Hay outlook Steve Hines

Steve Hines, University of Idaho Extension educator.

Mild weather, healthy hay stocks and financially strapped dairy operations will likely hold hay prices in check in 2020.

Nationwide, total hay production in 2019 was up 6%, and alfalfa hay production was up 3%. USDA has not yet released statistics on Dec. 1 hay stocks, but the Livestock Marketing Information Center expects they’ll be up nearly 10 million tons year over year.

“That will not be good for prices,” Steve Hines, University of Idaho Extension educator, said.

Dairies are just now getting milk prices above the breakeven level. They haven’t had cash to be able to stockpile hay, and they still aren’t buying, he said.

Weather is forecast to be mild this winter, pasture is good and drought isn’t an issue this year.

“We’re going in with a lot of hay, and it doesn’t look like it’s going to be one of those winters where guys have to feed a lot of hay,” he said.

That will delay demand until closer to first cutting, he said.

“I don’t see anything that’s going to push the price up further than it’s been this year,” he said.

Hay prices are seasonal and typically continue to decline coming out of winter. Dairy producers are waiting for new crop, and beef producers are pushing cattle back out to range, he said.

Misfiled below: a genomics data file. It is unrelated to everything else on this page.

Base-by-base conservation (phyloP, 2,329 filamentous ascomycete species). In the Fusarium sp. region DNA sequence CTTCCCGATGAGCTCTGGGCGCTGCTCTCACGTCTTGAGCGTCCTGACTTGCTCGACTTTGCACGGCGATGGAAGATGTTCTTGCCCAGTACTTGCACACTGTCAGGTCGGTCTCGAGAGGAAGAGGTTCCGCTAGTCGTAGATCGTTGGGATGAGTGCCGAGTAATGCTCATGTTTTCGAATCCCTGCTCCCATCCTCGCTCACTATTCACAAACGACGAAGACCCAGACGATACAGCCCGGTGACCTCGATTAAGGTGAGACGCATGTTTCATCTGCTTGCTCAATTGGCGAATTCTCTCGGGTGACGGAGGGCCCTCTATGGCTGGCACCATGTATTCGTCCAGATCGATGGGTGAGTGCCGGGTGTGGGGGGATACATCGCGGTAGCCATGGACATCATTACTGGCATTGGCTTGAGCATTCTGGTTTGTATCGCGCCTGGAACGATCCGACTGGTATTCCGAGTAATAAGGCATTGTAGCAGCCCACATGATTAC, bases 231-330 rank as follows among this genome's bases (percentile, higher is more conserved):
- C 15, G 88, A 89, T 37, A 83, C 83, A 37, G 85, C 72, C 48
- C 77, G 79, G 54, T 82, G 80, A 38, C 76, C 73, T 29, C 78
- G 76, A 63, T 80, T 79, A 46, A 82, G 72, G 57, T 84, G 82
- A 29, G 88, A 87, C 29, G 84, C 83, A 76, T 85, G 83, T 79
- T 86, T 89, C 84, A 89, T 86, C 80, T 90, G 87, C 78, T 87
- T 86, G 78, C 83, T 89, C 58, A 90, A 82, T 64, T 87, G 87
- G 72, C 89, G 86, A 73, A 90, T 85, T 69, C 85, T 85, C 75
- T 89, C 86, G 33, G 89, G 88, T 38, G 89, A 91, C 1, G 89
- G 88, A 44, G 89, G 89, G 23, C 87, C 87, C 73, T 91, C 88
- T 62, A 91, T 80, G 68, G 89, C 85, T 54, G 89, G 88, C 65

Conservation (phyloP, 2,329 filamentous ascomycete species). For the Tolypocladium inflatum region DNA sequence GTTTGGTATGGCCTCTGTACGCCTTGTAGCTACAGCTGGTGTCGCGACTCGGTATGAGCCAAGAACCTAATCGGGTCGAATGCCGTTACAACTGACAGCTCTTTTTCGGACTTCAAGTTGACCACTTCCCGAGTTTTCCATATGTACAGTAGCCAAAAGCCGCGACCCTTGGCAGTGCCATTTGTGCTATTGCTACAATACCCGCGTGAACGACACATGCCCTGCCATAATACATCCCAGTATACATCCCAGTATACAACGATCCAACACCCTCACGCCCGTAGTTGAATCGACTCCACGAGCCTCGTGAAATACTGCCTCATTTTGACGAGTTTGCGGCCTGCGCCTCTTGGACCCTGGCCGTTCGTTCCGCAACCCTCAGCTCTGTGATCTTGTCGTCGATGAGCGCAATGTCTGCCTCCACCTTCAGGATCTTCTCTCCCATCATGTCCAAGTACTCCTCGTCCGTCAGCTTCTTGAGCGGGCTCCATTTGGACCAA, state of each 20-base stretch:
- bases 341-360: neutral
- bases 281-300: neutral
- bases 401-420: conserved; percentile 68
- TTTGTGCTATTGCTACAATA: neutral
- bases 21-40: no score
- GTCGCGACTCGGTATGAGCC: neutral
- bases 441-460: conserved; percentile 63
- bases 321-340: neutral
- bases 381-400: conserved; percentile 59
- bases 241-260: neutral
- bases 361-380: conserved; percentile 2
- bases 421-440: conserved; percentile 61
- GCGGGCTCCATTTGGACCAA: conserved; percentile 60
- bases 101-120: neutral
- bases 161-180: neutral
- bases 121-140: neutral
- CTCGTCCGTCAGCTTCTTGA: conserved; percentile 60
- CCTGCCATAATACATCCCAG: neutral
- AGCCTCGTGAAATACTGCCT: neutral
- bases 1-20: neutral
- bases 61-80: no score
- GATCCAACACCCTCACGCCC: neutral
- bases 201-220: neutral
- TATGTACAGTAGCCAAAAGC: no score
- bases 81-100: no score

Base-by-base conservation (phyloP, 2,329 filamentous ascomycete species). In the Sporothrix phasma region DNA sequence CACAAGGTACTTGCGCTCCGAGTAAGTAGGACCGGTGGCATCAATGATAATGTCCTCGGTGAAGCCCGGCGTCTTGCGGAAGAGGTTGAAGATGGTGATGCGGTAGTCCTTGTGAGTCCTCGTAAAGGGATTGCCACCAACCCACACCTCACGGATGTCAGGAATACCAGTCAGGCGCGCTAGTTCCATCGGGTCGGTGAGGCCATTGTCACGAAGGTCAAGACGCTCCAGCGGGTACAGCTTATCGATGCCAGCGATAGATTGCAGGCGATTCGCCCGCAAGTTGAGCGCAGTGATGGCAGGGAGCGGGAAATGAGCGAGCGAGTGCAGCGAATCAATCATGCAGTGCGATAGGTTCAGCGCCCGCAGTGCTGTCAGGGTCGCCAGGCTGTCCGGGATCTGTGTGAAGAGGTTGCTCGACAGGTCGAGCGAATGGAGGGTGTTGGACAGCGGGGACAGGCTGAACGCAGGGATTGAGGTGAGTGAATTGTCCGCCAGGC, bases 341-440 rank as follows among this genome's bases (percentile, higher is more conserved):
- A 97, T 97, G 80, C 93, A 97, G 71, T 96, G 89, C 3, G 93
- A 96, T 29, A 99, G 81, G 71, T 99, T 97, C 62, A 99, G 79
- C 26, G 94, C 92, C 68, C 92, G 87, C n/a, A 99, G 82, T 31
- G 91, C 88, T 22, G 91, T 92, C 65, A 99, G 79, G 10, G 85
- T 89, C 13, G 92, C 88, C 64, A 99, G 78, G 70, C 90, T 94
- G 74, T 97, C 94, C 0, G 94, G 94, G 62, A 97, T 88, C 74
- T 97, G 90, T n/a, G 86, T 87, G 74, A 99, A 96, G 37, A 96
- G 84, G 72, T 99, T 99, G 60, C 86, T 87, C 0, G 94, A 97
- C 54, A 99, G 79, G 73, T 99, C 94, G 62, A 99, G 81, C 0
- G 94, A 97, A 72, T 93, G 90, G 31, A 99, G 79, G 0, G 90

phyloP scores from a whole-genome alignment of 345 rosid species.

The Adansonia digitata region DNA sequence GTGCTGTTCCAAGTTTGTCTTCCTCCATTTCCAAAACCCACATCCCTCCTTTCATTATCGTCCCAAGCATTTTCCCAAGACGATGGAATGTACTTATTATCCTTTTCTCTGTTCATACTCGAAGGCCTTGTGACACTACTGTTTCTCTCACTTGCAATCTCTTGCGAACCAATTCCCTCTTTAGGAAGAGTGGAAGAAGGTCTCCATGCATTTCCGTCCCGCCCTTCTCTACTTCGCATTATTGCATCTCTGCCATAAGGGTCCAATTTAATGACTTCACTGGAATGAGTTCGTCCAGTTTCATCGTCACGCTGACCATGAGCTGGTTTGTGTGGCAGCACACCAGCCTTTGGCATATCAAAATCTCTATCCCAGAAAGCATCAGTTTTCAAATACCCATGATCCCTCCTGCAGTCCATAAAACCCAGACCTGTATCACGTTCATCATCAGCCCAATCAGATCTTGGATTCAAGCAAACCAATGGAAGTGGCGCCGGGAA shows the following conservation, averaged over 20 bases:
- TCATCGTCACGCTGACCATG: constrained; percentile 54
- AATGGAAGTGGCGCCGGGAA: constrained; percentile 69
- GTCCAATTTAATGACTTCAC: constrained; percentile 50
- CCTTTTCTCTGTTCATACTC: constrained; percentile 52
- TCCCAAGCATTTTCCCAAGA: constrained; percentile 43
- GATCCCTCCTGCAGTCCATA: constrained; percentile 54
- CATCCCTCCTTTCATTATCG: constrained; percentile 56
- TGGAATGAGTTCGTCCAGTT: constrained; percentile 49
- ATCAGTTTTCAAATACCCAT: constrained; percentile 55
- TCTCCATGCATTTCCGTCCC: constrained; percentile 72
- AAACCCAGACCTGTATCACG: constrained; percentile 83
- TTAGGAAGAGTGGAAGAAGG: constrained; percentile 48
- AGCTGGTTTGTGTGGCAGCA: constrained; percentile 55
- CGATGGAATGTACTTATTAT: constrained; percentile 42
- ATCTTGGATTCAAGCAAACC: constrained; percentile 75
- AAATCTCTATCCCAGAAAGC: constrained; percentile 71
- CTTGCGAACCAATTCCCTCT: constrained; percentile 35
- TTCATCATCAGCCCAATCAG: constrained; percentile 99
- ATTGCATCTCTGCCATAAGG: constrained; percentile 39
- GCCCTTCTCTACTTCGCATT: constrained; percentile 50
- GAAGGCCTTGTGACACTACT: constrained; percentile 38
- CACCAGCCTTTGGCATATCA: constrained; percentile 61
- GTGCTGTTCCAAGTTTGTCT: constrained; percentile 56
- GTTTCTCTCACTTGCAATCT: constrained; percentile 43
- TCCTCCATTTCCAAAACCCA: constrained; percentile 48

Prices on dairy-quality hay in southern Idaho this past year jumped to $220 a ton for a short time after first cutting because that new hay got rained on and high-quality hay was hard to find. But they quickly went down to $200 and ranged from $180 to $200 all summer. Feeder hay went for $130 to $150 depending on quality, he said.

Breakeven on hay above operating costs is $75 to $80 a ton. But above total costs, it’s $130 to $145 — making last year’s feeder hay prices kind of a problem, he said.

Last week, Idaho hay prices were $180 for dairy quality, $150 for good quality and $130 to $140 for fair quality, he said.

“If you want to be profitable, you have to get into that dairy market. That said, what (else) are you going to grow that’s profitable?” he said.

Hay prices really come down to milk prices, he said, adding that dairymen set the price of hay and until they get healthy and have cash flow, prices aren’t going to increase.

The price of milk is coming up, and Idaho is one of the few states that has increased the number of dairy cows. That’s going to increase hay demand a little, he said.

“Will that push the price of hay? I don’t think so,” he said.

While hay production in Idaho was down 9% in 2019, demand has been light all fall due to good pasture conditions and dairies buying on an as-need basis, he said.

“There seems to be a lot of hay under tarps on these farms,” he said.

Unless it stays cold in the spring or all first cutting is rained on, he doesn't see hay prices increasing.

"it's going to take a weird anomaly to push the price," he said

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